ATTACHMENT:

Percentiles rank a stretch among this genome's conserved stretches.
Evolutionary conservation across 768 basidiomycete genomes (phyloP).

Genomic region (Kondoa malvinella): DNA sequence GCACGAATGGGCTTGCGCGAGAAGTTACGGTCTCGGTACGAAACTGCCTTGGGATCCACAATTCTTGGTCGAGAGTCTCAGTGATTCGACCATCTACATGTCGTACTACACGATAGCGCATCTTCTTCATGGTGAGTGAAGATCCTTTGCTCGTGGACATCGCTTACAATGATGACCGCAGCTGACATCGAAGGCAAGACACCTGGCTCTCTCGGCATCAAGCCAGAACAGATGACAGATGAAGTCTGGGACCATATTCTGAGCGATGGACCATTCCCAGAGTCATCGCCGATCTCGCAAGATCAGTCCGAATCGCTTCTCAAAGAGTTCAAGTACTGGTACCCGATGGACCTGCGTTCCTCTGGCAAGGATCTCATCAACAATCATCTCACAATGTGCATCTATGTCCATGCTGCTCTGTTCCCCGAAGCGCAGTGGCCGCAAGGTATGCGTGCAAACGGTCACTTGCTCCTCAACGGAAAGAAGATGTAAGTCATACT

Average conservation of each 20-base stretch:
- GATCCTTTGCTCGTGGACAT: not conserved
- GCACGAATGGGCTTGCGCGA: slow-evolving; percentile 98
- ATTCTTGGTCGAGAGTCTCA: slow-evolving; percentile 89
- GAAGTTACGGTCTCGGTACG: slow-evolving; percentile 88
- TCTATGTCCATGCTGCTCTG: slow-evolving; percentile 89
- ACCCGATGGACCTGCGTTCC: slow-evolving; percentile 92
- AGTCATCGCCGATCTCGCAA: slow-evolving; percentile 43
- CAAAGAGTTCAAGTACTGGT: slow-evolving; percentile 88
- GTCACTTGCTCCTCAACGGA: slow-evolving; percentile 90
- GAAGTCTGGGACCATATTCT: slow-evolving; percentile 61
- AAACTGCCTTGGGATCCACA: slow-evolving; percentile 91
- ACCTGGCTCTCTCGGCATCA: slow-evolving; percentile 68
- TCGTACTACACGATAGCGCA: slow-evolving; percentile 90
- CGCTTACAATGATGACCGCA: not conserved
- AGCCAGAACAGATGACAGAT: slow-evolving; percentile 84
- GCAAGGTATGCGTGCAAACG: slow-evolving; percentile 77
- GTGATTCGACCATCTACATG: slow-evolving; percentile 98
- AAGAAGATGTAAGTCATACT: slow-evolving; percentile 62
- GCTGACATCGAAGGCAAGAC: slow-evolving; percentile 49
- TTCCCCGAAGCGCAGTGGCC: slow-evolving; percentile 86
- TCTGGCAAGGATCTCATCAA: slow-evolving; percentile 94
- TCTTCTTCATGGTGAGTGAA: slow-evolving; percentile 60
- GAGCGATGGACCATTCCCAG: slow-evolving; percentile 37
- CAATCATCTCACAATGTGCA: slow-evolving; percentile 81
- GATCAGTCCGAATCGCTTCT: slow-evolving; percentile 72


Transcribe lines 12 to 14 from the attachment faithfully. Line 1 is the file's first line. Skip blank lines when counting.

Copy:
- CAAAGAGTTCAAGTACTGGT: slow-evolving; percentile 88
- GTCACTTGCTCCTCAACGGA: slow-evolving; percentile 90
- GAAGTCTGGGACCATATTCT: slow-evolving; percentile 61